Joe Goethals

Joe Goethals 

The San Mateo City Council on Monday unanimously adopted reach codes requiring new residential and office developments be all-electric.

That means those types of projects will not be allowed to be constructed with gas hookups once the new rules take effect likely in January 2021. The rules apply to single-family homes and duplexes as well as multi-family developments, and do not apply to existing buildings.

“At this moment in time it’s cheaper, safer and better for us to push in that all-electric direction,” said Mayor Joe Goethals during Monday’s meeting. “Economists talk about curbing behavior with nudging people in the right direction. We’re at the point where our crisis with the environment is such that we have to forcibly violently shove people in the right direction.”

The new rules replace reach codes adopted by the council in 2019 that encourage, but do not require building electrification in new single-family and duplex homes as well as office buildings.

The ordinance focuses on commercial buildings with offices because that’s the primary type of commercial use in the city and no challenges in electrifying office space came up during the city’s stakeholder outreach, according to a report prepared by staff.

The reach codes will not apply to other commercial uses such as hospital, manufacturing or retail, including restaurants. Based on stakeholder feedback, city staff determined electrifying those types of buildings would be too challenging, according to the report.

The reach codes also include an exemption for 100% affordable housing projects, but will apply to accessory dwelling units — both topics of discussion during the meeting. Councilmembers requested language in the reach codes that encourage electrifying 100% affordable housing projects, but they didn’t want to make that preference a requirement out of fear it might render such projects economically infeasible.

“For affordable housing, a subtle increase in financing could really torpedo a whole project,” said Assistant City Manager Kathy Kleinbaum.

Diane Bailey, executive director of the environmental advocacy nonprofit Menlo Spark, argued against an affordable housing exception during the public comment portion of the meeting.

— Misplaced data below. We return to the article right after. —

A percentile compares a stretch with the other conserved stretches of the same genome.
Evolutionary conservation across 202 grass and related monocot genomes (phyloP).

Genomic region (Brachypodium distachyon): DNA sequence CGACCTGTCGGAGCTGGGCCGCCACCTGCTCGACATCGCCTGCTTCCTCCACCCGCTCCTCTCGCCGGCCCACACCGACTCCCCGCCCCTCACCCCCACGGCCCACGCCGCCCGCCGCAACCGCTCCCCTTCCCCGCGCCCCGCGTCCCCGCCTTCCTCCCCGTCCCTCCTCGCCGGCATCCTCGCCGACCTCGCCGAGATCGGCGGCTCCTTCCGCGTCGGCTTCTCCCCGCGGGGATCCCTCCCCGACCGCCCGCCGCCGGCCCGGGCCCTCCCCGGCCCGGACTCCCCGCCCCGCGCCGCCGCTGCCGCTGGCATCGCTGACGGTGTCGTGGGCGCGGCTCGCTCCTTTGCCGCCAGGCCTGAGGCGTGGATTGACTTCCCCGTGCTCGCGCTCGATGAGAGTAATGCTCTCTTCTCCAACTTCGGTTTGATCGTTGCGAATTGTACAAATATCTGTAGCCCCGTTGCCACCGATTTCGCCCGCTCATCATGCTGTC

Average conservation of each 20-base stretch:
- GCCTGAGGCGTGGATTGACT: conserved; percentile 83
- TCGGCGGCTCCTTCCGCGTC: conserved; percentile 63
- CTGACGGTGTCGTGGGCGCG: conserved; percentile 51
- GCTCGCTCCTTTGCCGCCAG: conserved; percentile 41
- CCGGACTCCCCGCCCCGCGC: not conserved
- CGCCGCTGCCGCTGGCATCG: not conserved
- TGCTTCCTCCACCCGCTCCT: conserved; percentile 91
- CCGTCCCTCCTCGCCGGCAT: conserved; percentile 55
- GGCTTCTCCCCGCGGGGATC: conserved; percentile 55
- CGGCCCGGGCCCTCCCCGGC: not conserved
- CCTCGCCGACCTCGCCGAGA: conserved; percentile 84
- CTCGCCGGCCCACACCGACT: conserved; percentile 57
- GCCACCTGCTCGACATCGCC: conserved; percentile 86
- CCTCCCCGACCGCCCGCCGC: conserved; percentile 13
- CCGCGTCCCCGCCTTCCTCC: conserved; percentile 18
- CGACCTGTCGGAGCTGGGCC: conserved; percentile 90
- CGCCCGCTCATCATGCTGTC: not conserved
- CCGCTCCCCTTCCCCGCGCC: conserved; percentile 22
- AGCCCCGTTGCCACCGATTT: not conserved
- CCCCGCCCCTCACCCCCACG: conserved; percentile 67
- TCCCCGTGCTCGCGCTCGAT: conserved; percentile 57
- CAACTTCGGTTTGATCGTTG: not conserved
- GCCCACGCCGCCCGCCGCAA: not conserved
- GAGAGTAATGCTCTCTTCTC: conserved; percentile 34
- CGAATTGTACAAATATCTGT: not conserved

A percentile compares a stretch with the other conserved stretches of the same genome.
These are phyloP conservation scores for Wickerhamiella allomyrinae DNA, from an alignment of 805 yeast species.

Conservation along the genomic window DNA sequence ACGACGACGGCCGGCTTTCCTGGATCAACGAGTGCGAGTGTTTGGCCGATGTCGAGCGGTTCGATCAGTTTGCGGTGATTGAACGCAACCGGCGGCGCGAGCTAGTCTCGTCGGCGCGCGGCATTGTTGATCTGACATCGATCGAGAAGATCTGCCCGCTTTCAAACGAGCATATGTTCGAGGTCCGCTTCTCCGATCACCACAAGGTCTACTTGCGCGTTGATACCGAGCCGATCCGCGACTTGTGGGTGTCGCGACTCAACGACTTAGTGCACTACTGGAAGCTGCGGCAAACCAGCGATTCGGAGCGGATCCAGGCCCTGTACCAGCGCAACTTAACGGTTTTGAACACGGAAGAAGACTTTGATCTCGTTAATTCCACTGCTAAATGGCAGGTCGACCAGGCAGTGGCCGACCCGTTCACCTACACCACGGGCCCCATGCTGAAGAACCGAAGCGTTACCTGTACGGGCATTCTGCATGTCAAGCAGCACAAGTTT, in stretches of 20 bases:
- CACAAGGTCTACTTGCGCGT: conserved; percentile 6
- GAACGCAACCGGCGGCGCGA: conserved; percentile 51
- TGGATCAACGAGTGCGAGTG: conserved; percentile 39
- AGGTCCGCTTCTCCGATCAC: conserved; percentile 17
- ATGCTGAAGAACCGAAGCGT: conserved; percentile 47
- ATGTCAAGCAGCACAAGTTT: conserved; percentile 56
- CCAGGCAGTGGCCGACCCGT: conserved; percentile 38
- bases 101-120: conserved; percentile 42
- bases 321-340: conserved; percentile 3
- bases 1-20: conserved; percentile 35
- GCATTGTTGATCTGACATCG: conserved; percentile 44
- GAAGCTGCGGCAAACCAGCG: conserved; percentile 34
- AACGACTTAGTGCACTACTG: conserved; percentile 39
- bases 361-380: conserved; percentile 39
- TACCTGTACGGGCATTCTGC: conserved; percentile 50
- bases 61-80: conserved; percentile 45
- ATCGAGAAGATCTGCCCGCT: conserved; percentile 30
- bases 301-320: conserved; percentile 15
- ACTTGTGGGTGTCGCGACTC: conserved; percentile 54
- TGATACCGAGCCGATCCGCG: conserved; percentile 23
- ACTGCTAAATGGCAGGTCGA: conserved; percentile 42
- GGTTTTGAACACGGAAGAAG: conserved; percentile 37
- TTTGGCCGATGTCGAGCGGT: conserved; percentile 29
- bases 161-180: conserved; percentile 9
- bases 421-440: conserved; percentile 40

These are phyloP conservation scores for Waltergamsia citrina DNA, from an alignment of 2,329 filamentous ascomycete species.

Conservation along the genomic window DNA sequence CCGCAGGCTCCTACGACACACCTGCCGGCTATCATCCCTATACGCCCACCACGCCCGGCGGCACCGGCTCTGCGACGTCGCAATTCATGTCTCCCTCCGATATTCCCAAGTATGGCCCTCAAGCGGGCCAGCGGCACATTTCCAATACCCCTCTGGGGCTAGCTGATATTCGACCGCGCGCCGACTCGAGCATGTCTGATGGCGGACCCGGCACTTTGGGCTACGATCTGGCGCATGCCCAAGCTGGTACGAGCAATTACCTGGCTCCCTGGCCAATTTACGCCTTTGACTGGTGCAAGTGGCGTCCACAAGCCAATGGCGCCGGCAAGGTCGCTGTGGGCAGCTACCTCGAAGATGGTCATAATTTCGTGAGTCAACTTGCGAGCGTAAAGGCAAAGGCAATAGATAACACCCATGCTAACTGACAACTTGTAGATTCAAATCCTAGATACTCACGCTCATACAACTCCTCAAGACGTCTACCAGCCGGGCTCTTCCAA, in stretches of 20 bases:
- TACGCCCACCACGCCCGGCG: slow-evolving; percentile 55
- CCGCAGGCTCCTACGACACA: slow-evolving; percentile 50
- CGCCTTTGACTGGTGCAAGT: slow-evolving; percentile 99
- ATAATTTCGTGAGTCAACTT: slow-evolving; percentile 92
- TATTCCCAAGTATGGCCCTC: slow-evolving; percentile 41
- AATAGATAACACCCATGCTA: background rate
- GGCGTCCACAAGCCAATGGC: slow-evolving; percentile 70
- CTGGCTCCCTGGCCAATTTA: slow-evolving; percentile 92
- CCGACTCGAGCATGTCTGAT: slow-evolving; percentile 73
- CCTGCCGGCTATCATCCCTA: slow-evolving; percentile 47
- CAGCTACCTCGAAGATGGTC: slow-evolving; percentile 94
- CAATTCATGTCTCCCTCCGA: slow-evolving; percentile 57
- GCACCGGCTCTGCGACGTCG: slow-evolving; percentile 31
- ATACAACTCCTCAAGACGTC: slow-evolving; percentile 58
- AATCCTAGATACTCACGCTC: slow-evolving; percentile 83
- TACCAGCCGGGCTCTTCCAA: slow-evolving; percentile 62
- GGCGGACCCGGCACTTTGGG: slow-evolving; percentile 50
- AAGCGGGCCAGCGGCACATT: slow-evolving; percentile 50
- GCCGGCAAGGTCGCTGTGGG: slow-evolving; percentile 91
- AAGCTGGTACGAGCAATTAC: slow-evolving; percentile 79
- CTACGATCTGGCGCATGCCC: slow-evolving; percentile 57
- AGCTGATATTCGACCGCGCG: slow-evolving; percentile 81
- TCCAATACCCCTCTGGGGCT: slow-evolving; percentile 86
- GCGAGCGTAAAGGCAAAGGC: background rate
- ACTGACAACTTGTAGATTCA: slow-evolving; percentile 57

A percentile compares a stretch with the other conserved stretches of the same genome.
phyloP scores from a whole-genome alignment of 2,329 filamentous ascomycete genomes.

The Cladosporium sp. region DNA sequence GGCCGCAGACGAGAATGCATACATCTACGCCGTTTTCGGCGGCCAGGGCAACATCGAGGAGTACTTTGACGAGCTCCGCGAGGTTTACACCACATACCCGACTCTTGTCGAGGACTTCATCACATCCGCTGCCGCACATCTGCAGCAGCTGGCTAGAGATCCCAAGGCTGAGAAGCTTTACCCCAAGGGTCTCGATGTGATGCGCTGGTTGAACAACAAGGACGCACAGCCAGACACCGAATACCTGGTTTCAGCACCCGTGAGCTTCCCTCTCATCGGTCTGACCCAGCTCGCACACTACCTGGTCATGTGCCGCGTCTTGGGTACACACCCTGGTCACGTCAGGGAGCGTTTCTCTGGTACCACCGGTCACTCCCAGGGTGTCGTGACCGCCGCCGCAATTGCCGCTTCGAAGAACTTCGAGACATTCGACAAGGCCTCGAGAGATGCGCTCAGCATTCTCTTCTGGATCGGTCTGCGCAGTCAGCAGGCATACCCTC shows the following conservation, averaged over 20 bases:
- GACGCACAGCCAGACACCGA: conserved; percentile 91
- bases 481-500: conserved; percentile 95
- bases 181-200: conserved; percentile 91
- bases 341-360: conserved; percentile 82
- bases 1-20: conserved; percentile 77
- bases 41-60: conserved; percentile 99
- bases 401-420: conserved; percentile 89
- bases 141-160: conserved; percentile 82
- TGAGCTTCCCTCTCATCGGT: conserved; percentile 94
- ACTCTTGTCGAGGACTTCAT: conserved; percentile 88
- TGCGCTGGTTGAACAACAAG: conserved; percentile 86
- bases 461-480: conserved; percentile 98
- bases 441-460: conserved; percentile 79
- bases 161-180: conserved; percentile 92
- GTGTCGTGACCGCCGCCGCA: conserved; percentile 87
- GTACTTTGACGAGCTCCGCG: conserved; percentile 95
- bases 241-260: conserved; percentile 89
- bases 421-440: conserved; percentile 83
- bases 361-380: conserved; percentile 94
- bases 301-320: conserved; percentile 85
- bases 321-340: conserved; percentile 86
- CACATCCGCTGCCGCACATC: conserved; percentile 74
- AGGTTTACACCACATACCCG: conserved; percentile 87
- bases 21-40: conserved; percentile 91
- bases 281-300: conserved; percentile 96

“We know [the 100% affordable housing exception] is very well intentioned, but it creates a massive equity disparity between low-income families and those with greater means,” she said. “That’s because allowing affordable housing projects to continue using dirty and dangerous fossil gas shifts all the safety risk and pollution onto the low-income families who move into those buildings.”

Bailey added that the shift toward electric appliances will cause the price of gas to rise sharply, leaving low-income residents in affordable housing paying disproportionately higher utility bills.

Every other speaker during public comment supported the proposed ordinance and many cited climate change as the justification.

“In addition to the pandemic natural disasters are destroying property and claiming lives, wildfires are tearing through California and we’ve already gone through the alphabet for hurricane naming and all fingers point to climate change. … I’m kind of terrified about what the future has in store for me,” said Justin Hwang, a college student living in San Mateo. “When I see my city doing all it can to ameliorate the climate crisis I can’t thank you all enough.”

The council will consider the reach codes on second reading at its next regular meeting and then the new rules by law are subject to a 60-day public comment period. If approved by the council and California Energy Commission, the reach codes will go into effect on Jan. 1, 2021.

Reach codes expire after a three-year cycle, with the current one ending on Dec. 31, 2022. The council will then have to readopt reach codes for future building cycles.

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